|Oh! deem not that the tie of birth|
|Endears us to this spot of earth,|
|For where so e’er our steps may roam,|
|If friends are near, that place is home,|
|No matter where our fate may guide us|
|If those we love are still beside us.|
these are beautiful lines I think and favorites of Virginias as well [. . .] yours I believe, but I am afraid you will think Jane Cary or Lilly [. . .] is writing to you. I have this day delivered the keys into Mary[’s] hands to have & to hold untill October when I shall again reluctan[tly] resume them; . of I first however did the good deed of cleansing the augeian stables, the store room & cellars, the first of which is the admiration of all who see it it looks so clean, I wish you were here to see how bright Nicholases plate looks & how polished the floor is—I have worked so hard on it however that I feel the effects in my aching limbs & shew them in my yellow face. but hope three weeks rest will recruit me.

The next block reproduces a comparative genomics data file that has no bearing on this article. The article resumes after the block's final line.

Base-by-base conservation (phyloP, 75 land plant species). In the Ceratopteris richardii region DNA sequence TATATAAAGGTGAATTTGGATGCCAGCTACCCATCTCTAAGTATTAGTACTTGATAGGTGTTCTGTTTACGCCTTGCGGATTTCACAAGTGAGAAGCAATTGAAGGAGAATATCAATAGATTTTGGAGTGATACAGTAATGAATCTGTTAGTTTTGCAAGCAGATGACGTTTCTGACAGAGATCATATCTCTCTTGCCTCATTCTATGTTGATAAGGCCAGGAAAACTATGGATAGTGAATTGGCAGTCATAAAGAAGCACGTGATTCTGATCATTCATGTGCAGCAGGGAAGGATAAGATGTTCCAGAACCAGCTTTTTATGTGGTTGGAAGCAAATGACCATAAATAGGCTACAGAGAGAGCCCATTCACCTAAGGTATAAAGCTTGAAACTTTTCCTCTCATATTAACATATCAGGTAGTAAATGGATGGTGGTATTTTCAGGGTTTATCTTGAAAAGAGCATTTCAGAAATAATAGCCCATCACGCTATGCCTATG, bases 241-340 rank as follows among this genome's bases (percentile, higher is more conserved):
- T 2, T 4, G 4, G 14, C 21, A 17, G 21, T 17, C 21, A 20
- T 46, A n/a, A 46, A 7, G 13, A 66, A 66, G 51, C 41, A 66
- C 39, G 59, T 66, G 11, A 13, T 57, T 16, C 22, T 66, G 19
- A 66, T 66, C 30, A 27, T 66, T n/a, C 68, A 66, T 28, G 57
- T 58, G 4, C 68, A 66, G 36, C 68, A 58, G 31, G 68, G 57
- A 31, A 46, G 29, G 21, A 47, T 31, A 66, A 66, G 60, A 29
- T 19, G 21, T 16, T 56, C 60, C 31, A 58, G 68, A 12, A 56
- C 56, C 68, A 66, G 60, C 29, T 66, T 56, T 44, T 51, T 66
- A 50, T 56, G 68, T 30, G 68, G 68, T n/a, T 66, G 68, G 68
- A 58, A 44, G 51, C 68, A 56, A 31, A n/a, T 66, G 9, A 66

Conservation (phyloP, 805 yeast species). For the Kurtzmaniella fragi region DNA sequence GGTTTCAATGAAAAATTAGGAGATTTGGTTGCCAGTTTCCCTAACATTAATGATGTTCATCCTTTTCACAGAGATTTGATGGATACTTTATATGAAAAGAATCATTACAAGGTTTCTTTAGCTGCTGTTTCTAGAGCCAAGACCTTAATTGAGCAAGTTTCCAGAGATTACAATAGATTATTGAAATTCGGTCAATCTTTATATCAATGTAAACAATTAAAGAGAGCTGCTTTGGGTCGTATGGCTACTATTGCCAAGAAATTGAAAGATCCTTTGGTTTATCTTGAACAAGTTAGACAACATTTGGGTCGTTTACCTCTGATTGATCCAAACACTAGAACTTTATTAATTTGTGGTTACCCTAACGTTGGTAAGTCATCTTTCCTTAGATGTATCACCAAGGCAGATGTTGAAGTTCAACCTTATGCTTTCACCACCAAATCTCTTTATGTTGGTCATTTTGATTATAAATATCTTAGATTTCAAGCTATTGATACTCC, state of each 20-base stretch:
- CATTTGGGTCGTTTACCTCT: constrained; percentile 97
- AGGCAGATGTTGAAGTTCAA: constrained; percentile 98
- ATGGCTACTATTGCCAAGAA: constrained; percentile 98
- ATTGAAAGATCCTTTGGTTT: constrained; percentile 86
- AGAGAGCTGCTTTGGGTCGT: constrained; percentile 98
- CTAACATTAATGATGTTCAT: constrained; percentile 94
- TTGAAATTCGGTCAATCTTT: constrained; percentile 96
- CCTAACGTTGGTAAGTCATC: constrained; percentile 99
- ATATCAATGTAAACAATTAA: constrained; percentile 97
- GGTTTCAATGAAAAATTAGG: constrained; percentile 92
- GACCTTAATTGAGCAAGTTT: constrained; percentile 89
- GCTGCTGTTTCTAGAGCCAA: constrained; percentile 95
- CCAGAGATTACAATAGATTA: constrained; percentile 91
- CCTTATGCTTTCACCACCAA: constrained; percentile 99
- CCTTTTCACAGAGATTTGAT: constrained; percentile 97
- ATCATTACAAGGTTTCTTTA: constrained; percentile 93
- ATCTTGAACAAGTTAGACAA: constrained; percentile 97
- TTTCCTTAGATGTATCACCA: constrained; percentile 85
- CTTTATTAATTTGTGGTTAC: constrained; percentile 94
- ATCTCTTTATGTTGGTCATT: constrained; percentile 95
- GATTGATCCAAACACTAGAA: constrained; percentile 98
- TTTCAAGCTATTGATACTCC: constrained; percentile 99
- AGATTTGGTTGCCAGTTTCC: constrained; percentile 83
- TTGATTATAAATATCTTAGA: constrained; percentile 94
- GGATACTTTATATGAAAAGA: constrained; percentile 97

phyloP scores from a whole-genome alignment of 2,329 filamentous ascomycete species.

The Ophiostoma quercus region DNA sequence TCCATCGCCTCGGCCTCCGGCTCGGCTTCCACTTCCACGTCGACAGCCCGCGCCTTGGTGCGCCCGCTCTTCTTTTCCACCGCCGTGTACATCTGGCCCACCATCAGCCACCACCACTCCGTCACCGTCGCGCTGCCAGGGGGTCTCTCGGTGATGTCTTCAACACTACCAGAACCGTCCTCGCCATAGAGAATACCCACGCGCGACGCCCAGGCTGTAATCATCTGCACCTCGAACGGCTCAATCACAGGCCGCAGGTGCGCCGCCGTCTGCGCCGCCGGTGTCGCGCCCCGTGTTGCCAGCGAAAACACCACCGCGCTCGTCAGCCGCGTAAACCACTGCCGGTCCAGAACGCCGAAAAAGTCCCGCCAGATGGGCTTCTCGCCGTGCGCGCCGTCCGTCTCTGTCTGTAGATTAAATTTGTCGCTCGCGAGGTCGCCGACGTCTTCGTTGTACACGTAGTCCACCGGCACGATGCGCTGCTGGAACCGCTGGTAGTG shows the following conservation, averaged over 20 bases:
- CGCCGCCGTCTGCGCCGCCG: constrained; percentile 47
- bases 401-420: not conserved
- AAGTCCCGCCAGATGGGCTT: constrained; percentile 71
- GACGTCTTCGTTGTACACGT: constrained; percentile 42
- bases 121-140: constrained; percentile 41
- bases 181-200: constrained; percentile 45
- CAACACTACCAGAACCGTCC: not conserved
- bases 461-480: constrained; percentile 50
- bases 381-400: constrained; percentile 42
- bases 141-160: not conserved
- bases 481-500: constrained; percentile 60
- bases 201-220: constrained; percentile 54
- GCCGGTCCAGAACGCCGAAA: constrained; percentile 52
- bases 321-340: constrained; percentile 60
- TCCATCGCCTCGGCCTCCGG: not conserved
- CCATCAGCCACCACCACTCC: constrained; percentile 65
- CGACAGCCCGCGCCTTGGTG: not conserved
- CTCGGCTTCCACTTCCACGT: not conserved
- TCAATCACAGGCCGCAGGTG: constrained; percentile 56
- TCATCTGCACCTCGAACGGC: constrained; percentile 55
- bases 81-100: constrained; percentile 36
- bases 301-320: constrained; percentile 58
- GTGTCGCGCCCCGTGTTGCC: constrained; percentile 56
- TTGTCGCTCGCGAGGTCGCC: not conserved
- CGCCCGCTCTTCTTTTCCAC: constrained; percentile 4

do not forget to deliver as much of my messages [. . .] as you think proper to your friends in Boston among whom I count Mrs Ticknor & Mr Baldwin. I say as much as you think proper, because I know not how much may be thought to express an undue interest by those chilly northerners.
It would be hard to write so long a letter more completely of nothings my dear sister, but at least it will tell you we are all well & love you together with Joseph & the baby to whom I send a kiss each.